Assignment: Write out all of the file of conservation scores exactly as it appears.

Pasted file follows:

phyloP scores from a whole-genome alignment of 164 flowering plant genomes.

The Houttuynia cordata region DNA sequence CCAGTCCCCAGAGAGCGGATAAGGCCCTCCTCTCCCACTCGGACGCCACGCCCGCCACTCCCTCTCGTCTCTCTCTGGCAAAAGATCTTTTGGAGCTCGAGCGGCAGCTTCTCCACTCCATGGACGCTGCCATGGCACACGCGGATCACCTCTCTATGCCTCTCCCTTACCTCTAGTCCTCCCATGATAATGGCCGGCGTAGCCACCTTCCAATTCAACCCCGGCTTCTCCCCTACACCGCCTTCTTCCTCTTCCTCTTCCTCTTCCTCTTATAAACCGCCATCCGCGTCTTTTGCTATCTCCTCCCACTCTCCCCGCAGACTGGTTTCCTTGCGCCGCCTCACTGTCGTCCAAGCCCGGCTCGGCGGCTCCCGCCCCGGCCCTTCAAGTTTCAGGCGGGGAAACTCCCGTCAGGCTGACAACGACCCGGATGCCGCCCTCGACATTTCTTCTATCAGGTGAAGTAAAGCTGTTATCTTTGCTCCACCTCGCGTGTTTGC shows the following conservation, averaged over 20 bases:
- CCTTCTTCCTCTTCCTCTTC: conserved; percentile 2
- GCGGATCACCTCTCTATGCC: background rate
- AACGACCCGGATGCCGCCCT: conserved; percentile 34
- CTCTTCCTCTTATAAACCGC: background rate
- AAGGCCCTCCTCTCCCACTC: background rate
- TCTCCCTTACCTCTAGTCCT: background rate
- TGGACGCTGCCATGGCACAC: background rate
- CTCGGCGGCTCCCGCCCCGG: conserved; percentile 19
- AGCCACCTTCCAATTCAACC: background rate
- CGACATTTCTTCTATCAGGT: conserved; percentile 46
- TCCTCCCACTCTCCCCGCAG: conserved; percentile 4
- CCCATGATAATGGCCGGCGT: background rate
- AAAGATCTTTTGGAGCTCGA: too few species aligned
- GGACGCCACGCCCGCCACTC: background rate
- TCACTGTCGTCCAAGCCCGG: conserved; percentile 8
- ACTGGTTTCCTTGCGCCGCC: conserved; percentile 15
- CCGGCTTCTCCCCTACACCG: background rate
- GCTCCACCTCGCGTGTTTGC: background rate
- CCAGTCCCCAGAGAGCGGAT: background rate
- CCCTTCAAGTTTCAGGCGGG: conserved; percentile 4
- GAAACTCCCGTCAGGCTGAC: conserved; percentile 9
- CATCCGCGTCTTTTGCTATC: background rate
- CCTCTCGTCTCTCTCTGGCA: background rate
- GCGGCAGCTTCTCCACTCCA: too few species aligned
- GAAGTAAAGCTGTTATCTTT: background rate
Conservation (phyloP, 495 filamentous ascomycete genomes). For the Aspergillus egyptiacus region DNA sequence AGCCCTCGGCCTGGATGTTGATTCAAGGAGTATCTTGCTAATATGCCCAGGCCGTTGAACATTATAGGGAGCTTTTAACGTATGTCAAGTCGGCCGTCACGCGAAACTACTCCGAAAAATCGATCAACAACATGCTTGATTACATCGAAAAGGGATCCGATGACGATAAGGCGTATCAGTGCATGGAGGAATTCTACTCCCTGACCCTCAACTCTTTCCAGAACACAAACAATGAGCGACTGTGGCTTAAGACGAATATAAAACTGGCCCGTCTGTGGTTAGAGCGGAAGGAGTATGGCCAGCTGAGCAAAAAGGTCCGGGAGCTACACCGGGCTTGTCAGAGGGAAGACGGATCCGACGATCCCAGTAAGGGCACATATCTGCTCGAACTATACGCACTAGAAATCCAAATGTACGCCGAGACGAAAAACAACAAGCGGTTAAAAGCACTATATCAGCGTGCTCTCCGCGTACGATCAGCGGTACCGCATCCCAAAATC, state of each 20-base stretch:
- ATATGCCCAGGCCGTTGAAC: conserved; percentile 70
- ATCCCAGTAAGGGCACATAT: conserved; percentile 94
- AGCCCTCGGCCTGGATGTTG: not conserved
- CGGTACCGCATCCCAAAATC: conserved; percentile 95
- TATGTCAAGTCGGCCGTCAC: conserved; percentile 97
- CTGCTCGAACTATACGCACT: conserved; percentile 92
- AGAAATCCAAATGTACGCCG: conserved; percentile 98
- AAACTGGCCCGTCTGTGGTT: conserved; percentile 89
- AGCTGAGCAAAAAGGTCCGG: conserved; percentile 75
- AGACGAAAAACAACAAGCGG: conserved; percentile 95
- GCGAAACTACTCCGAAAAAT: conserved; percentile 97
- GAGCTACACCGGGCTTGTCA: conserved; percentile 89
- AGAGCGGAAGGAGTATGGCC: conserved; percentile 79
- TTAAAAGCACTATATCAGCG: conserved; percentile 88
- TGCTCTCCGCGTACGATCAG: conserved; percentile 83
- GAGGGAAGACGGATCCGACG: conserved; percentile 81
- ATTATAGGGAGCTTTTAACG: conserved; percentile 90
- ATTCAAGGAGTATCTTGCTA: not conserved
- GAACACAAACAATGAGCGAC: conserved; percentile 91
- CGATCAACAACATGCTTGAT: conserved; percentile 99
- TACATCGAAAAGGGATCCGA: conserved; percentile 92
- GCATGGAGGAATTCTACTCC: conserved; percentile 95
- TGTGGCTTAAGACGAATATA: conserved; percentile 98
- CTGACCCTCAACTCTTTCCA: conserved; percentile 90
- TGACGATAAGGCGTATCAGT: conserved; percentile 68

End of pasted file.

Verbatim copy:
phyloP scores from a whole-genome alignment of 164 flowering plant genomes.

The Houttuynia cordata region DNA sequence CCAGTCCCCAGAGAGCGGATAAGGCCCTCCTCTCCCACTCGGACGCCACGCCCGCCACTCCCTCTCGTCTCTCTCTGGCAAAAGATCTTTTGGAGCTCGAGCGGCAGCTTCTCCACTCCATGGACGCTGCCATGGCACACGCGGATCACCTCTCTATGCCTCTCCCTTACCTCTAGTCCTCCCATGATAATGGCCGGCGTAGCCACCTTCCAATTCAACCCCGGCTTCTCCCCTACACCGCCTTCTTCCTCTTCCTCTTCCTCTTCCTCTTATAAACCGCCATCCGCGTCTTTTGCTATCTCCTCCCACTCTCCCCGCAGACTGGTTTCCTTGCGCCGCCTCACTGTCGTCCAAGCCCGGCTCGGCGGCTCCCGCCCCGGCCCTTCAAGTTTCAGGCGGGGAAACTCCCGTCAGGCTGACAACGACCCGGATGCCGCCCTCGACATTTCTTCTATCAGGTGAAGTAAAGCTGTTATCTTTGCTCCACCTCGCGTGTTTGC shows the following conservation, averaged over 20 bases:
- CCTTCTTCCTCTTCCTCTTC: conserved; percentile 2
- GCGGATCACCTCTCTATGCC: background rate
- AACGACCCGGATGCCGCCCT: conserved; percentile 34
- CTCTTCCTCTTATAAACCGC: background rate
- AAGGCCCTCCTCTCCCACTC: background rate
- TCTCCCTTACCTCTAGTCCT: background rate
- TGGACGCTGCCATGGCACAC: background rate
- CTCGGCGGCTCCCGCCCCGG: conserved; percentile 19
- AGCCACCTTCCAATTCAACC: background rate
- CGACATTTCTTCTATCAGGT: conserved; percentile 46
- TCCTCCCACTCTCCCCGCAG: conserved; percentile 4
- CCCATGATAATGGCCGGCGT: background rate
- AAAGATCTTTTGGAGCTCGA: too few species aligned
- GGACGCCACGCCCGCCACTC: background rate
- TCACTGTCGTCCAAGCCCGG: conserved; percentile 8
- ACTGGTTTCCTTGCGCCGCC: conserved; percentile 15
- CCGGCTTCTCCCCTACACCG: background rate
- GCTCCACCTCGCGTGTTTGC: background rate
- CCAGTCCCCAGAGAGCGGAT: background rate
- CCCTTCAAGTTTCAGGCGGG: conserved; percentile 4
- GAAACTCCCGTCAGGCTGAC: conserved; percentile 9
- CATCCGCGTCTTTTGCTATC: background rate
- CCTCTCGTCTCTCTCTGGCA: background rate
- GCGGCAGCTTCTCCACTCCA: too few species aligned
- GAAGTAAAGCTGTTATCTTT: background rate
Conservation (phyloP, 495 filamentous ascomycete genomes). For the Aspergillus egyptiacus region DNA sequence AGCCCTCGGCCTGGATGTTGATTCAAGGAGTATCTTGCTAATATGCCCAGGCCGTTGAACATTATAGGGAGCTTTTAACGTATGTCAAGTCGGCCGTCACGCGAAACTACTCCGAAAAATCGATCAACAACATGCTTGATTACATCGAAAAGGGATCCGATGACGATAAGGCGTATCAGTGCATGGAGGAATTCTACTCCCTGACCCTCAACTCTTTCCAGAACACAAACAATGAGCGACTGTGGCTTAAGACGAATATAAAACTGGCCCGTCTGTGGTTAGAGCGGAAGGAGTATGGCCAGCTGAGCAAAAAGGTCCGGGAGCTACACCGGGCTTGTCAGAGGGAAGACGGATCCGACGATCCCAGTAAGGGCACATATCTGCTCGAACTATACGCACTAGAAATCCAAATGTACGCCGAGACGAAAAACAACAAGCGGTTAAAAGCACTATATCAGCGTGCTCTCCGCGTACGATCAGCGGTACCGCATCCCAAAATC, state of each 20-base stretch:
- ATATGCCCAGGCCGTTGAAC: conserved; percentile 70
- ATCCCAGTAAGGGCACATAT: conserved; percentile 94
- AGCCCTCGGCCTGGATGTTG: not conserved
- CGGTACCGCATCCCAAAATC: conserved; percentile 95
- TATGTCAAGTCGGCCGTCAC: conserved; percentile 97
- CTGCTCGAACTATACGCACT: conserved; percentile 92
- AGAAATCCAAATGTACGCCG: conserved; percentile 98
- AAACTGGCCCGTCTGTGGTT: conserved; percentile 89
- AGCTGAGCAAAAAGGTCCGG: conserved; percentile 75
- AGACGAAAAACAACAAGCGG: conserved; percentile 95
- GCGAAACTACTCCGAAAAAT: conserved; percentile 97
- GAGCTACACCGGGCTTGTCA: conserved; percentile 89
- AGAGCGGAAGGAGTATGGCC: conserved; percentile 79
- TTAAAAGCACTATATCAGCG: conserved; percentile 88
- TGCTCTCCGCGTACGATCAG: conserved; percentile 83
- GAGGGAAGACGGATCCGACG: conserved; percentile 81
- ATTATAGGGAGCTTTTAACG: conserved; percentile 90
- ATTCAAGGAGTATCTTGCTA: not conserved
- GAACACAAACAATGAGCGAC: conserved; percentile 91
- CGATCAACAACATGCTTGAT: conserved; percentile 99
- TACATCGAAAAGGGATCCGA: conserved; percentile 92
- GCATGGAGGAATTCTACTCC: conserved; percentile 95
- TGTGGCTTAAGACGAATATA: conserved; percentile 98
- CTGACCCTCAACTCTTTCCA: conserved; percentile 90
- TGACGATAAGGCGTATCAGT: conserved; percentile 68